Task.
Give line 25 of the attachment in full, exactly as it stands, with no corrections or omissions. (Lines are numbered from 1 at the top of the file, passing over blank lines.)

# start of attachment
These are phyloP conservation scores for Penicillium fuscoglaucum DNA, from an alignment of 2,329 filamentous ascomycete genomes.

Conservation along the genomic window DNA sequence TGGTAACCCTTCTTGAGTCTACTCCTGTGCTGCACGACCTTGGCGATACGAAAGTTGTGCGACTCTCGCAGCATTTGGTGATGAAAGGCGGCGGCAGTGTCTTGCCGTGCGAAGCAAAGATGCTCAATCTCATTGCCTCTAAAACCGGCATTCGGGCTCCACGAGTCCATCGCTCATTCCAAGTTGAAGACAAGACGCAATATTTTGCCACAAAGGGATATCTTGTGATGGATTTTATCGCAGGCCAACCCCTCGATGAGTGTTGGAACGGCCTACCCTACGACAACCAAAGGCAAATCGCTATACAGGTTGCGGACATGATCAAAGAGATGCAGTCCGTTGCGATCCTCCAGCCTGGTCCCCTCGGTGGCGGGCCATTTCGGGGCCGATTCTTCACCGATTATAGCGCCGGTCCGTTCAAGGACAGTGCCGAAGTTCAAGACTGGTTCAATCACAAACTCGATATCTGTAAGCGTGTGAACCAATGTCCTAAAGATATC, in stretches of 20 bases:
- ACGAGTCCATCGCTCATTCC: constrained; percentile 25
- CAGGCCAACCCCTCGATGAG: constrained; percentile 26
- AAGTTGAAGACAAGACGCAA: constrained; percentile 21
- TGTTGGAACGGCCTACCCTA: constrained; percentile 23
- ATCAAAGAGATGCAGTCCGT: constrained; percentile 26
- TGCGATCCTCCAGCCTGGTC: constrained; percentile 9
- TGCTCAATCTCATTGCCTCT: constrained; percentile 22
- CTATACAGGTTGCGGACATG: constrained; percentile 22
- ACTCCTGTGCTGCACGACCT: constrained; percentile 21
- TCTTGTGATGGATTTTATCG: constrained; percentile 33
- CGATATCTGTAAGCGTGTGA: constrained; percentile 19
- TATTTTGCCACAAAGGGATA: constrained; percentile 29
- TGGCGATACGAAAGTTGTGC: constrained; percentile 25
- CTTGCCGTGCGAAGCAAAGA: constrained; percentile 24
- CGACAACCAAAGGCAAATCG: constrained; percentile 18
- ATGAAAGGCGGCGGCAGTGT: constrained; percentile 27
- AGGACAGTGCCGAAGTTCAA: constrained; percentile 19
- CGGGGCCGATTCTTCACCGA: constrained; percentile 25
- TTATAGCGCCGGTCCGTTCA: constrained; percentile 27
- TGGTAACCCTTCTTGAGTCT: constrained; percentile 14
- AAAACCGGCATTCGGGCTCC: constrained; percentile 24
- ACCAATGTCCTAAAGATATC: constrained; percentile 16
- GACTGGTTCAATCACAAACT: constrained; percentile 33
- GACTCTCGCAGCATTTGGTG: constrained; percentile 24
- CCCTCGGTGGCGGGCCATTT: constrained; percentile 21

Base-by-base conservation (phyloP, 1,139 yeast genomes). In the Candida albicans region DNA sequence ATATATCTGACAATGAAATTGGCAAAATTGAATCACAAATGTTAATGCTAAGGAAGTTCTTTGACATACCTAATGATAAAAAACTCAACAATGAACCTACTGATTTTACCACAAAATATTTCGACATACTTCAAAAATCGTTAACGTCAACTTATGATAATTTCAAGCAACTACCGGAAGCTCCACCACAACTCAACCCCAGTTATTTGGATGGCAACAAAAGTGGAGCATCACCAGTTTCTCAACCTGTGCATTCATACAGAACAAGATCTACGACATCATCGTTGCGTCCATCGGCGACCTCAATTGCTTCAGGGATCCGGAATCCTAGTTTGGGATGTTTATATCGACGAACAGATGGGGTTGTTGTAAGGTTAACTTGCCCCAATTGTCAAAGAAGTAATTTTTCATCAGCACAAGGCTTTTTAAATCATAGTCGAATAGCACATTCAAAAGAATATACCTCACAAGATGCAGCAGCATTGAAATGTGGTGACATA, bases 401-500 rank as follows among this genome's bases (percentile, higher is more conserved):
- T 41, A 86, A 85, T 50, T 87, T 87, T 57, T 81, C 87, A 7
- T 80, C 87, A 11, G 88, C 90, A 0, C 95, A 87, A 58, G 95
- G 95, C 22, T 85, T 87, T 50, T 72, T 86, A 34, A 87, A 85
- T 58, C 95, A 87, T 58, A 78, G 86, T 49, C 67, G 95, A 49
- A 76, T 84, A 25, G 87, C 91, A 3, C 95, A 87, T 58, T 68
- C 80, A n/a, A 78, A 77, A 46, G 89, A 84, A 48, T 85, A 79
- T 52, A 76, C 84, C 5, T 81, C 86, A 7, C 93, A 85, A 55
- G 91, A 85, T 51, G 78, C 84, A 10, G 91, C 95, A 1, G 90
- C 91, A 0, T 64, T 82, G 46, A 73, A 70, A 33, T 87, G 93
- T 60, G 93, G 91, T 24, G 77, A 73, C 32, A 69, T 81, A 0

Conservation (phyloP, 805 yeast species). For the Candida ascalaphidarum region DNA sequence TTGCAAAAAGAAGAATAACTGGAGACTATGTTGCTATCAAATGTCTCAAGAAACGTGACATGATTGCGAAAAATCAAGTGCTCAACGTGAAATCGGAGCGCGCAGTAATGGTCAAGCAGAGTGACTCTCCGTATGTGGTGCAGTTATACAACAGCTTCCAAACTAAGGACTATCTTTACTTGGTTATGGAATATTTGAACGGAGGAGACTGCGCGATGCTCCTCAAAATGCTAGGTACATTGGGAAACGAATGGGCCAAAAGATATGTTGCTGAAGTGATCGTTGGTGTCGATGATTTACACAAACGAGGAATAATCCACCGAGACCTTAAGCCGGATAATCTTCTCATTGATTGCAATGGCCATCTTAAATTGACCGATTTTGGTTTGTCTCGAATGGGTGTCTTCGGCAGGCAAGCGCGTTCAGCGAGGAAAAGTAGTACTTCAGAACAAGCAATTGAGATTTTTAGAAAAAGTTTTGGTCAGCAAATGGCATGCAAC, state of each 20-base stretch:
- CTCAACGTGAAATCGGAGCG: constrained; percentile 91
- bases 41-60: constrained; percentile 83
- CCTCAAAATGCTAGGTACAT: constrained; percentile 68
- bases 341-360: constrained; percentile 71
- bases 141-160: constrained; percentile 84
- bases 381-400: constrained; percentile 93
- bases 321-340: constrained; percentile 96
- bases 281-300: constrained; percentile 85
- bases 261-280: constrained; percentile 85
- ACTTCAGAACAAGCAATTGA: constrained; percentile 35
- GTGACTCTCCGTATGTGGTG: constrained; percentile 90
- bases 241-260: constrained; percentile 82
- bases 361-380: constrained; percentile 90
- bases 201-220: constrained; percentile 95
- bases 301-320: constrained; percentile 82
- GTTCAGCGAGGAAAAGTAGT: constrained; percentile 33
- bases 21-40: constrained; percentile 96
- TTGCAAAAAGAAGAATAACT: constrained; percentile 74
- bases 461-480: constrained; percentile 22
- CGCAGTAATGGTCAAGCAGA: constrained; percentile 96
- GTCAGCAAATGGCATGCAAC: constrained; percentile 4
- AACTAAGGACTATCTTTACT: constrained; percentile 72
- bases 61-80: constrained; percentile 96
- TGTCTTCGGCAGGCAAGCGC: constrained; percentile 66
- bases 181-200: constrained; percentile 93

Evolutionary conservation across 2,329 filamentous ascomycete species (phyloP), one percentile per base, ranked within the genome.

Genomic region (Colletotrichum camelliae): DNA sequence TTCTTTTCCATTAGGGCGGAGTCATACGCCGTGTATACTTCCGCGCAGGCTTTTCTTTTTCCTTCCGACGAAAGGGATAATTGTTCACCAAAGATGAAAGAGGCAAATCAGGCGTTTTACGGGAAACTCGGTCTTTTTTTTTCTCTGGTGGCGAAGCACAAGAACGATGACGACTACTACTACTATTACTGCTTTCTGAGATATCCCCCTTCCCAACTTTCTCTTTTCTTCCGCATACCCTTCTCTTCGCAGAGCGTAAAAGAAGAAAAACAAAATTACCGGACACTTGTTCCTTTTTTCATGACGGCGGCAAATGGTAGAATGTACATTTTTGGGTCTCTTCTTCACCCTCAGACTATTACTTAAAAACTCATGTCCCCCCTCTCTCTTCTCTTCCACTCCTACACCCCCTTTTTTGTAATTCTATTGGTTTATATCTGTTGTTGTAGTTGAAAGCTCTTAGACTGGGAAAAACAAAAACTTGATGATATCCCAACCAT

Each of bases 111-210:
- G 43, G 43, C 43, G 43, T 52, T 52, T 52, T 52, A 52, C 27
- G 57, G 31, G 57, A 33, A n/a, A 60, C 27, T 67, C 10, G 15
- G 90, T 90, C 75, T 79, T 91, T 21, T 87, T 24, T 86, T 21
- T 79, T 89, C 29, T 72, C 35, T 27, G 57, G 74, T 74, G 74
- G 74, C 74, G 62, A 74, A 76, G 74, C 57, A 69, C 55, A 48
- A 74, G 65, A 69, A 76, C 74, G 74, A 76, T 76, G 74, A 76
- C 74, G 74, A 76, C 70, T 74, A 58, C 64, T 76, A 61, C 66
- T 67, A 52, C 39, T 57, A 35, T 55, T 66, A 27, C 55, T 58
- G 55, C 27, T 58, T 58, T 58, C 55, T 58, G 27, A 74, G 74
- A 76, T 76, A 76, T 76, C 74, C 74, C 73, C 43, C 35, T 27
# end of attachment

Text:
- GACTGGTTCAATCACAAACT: constrained; percentile 33